The nighttime temps dropped to 14 degrees (F). A strong wind occasionally danced through the camp during the evening, shaking shelters and creeping and crawling under tarps and around bivies, but we all stayed warm enough huddled in our bags and under our quilts.
What a happy breakfast group! Photo by Jason
We started an icy Saturday morning with Steripen woes and semi-frozen Aquamira, but still enjoyed a hot breakfast and looked forward to the day’s hike. We headed down the pink-blazed Bucktail Connector Trail for two and a half miles, crossing Trout Run Road and picking up the yellow-blazed Long Mountain Trail. We’d be on this trail for the next eight miles, doing the As and Ds (ascending and descending) for much of the day. The snow on the trail occasionally gave way to the brown leaves underneath for short stretches, allowing us to pick up the pace in fits and starts.
It wasn't all snow! Photo by Adam
Checking the map and route at the end of the Bucktail Connector Trail. Photo by Doug
But our pace wasn’t the only thing picking up. Unlike Friday, the wind decided to keep us company on Saturday. And it was a cold, belligerent companion, pushing past our balaclavas and fleece-lined mitts, our wool base layers and (alleged) wind-blocking beanies to wrap its icy grip around our very bones. By the time we reached the Devil’s Hole Trail (really, a slick, frozen State Highway 691), we decided to push on for the last five miles to the cars instead of staying out for another evening. Yeah, we wussed out. But we were okay with it.
Nearing the Devil's Hole Trail. Photo by Adam
As we skated down the tire-worn ruts on the road, a pickup truck brimming with campers slowly pulled up beside us and stopped. The driver, a youngish looking blond man with a day’s stubble, lowered his window.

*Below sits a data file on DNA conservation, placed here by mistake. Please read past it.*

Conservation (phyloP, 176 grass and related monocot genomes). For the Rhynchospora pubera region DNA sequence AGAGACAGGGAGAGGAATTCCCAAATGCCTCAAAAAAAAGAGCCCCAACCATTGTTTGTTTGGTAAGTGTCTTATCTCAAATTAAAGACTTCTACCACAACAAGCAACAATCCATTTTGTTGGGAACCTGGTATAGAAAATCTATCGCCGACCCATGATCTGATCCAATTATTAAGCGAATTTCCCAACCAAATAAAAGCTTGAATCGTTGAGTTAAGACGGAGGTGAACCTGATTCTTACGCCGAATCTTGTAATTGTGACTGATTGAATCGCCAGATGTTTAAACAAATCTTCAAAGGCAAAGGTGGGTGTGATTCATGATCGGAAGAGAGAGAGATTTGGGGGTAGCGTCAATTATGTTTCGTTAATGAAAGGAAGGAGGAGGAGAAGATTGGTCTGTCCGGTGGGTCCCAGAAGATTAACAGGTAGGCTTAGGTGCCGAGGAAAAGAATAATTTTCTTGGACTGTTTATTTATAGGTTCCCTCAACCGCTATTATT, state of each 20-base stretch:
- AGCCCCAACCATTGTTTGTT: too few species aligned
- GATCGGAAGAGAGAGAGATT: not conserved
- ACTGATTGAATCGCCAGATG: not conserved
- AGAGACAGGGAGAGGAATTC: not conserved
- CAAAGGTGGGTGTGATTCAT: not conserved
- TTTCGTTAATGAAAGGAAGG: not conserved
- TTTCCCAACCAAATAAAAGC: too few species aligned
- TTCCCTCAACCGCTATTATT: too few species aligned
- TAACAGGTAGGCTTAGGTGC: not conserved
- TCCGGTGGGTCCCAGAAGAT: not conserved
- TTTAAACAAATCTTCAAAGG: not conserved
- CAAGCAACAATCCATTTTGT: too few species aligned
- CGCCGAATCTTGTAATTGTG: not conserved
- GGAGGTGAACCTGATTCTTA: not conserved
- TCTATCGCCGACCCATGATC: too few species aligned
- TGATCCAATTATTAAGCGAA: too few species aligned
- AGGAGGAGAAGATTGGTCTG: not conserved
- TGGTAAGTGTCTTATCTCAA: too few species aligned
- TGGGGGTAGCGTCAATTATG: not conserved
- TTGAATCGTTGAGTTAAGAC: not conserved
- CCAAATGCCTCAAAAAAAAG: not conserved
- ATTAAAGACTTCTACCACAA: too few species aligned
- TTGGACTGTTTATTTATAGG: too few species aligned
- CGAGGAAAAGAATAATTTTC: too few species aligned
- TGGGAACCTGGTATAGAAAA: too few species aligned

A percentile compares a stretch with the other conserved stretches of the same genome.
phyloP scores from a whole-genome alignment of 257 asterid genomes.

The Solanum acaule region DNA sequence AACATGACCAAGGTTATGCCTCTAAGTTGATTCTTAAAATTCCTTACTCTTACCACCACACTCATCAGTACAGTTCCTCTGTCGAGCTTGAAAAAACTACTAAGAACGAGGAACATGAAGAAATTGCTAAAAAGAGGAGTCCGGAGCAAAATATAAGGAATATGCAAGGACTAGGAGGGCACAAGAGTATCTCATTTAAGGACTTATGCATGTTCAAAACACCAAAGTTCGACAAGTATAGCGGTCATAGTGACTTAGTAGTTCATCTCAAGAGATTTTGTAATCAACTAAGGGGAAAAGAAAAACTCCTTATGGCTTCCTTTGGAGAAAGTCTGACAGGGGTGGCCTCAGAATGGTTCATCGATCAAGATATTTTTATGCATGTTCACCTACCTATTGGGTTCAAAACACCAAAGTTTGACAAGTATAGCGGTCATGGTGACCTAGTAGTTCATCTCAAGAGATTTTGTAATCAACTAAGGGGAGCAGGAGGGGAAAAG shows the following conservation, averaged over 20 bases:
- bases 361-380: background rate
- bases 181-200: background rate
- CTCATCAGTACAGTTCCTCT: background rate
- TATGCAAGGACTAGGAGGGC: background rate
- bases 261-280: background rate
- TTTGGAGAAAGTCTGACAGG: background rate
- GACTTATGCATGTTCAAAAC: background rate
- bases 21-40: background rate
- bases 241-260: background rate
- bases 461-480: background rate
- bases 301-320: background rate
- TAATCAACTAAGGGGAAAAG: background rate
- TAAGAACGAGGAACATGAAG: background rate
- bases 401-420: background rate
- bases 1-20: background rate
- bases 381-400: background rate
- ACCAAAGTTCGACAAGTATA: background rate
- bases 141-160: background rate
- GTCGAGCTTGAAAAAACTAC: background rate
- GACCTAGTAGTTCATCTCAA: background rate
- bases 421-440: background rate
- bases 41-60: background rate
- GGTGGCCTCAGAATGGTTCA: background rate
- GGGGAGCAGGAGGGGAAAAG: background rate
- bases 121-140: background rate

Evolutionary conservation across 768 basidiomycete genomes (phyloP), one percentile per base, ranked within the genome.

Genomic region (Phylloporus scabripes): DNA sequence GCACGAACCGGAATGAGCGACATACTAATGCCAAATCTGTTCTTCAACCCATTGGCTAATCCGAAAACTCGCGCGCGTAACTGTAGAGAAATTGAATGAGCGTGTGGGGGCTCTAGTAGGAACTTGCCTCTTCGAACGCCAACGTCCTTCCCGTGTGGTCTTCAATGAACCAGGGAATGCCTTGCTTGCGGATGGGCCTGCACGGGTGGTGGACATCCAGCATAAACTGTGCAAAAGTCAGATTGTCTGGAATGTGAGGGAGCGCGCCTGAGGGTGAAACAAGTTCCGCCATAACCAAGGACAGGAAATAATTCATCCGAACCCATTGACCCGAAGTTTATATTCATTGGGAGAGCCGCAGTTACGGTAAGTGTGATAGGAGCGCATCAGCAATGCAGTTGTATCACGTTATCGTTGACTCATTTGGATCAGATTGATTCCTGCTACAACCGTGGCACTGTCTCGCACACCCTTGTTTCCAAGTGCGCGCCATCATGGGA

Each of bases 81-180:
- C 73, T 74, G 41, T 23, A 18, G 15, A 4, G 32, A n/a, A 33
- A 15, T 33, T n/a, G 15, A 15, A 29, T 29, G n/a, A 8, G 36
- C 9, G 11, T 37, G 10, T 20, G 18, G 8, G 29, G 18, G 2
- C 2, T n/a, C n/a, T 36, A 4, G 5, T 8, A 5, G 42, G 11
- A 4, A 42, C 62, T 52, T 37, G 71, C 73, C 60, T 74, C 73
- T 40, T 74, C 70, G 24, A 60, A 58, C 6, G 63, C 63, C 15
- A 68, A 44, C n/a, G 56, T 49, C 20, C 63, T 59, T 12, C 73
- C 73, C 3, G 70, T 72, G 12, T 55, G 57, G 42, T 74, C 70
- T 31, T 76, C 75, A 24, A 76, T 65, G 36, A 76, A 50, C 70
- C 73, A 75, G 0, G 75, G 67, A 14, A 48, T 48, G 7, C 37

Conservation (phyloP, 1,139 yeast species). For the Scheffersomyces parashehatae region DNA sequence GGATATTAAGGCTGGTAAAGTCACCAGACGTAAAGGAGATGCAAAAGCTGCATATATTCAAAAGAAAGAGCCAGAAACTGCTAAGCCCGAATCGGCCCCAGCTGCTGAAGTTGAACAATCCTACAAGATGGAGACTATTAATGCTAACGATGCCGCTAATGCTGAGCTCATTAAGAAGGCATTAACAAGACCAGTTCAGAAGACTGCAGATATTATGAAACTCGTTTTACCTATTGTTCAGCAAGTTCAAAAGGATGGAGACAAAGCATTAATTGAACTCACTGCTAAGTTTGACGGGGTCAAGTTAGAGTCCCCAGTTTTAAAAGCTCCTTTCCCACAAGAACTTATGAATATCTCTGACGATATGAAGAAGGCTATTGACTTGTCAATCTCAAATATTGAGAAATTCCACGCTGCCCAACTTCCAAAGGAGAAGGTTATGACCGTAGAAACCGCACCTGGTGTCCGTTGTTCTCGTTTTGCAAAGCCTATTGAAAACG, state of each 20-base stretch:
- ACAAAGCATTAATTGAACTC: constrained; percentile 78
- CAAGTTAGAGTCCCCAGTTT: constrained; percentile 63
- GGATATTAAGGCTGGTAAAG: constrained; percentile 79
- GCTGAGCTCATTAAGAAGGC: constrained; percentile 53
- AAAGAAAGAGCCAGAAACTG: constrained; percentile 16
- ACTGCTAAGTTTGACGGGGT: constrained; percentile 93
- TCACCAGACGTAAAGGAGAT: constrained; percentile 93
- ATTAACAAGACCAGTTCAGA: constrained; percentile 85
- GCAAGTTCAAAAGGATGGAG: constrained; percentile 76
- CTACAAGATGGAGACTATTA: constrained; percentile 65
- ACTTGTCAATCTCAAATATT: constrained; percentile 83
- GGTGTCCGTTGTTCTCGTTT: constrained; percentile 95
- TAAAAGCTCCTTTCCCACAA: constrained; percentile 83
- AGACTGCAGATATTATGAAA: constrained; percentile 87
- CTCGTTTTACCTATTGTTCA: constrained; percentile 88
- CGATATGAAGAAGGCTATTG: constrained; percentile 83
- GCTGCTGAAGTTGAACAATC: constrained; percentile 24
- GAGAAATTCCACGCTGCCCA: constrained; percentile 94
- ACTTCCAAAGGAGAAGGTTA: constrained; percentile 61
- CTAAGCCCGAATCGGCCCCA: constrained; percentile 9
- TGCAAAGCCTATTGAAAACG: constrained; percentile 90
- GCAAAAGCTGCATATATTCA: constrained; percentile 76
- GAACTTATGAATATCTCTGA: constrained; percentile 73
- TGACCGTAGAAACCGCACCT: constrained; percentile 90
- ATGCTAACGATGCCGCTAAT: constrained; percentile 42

“Where you headed?” he said amiably.
“Wolf Gap,” we replied.
“Where’d you start?” he inquired.
“Wolf Gap,” we again replied. “We started yesterday morning,” added Kelly.
“You stayed out overnight in this,” he asked, a bit incredulous.
“It only got down to 14 degrees last night,” I offered.
The rest of the truck's camo-clad inhabitants looked at each other with that “nut cases” look. The driver looked at his dashboard, and then turned back to us and exclaimed, “It’s only 12 degrees now! And that’s without the wind chill!”
A few pleasantries later and the hunters slowly drove away shaking their heads. We were all smiling. At that moment we didn’t even care if our blue-tinged lips were freezing.
We continued on, moving gingerly over the icy road. Adam put on his MicroSpikes. He’s a smart kid. We reached the yellow-blazed Tibbet Knob Trail and trudged back into the snow for the last two and a half miles of our winter adventure. The wind, sensing we were nearing the end of the hike, started howling in disapproval.
We climbed up to a rocky outcrop, scrambled over the rocks, and then hiked on through more As and Ds. We were shielded from most of the wind in the woods, but every vista exposed us to winds strong enough to nearly knock us off our feet. Our trekking poles surely earned their keep during that section of trail.
Great view, but the wind nearly knocked us off our feet! We stayed away from the edge. Photo by Adam
By the time we saw the picnic tables, after many a hill (where were the dales!?), which let us know we were near the cars, we were chilled, tired, and quite hungry. Some fresh clothes and heaters turned up to the ‘hell’s furnace’ setting took care of the first two. A long, belly-stuffing stop at Cracker Barrel took care of the last.
It was a delightful, if nose-numbing, weekend. I’d love to hike the trail in the fall, I imagine it would be quite beautiful. And it sure would be nice if Cracker Barrel would install a purging trough.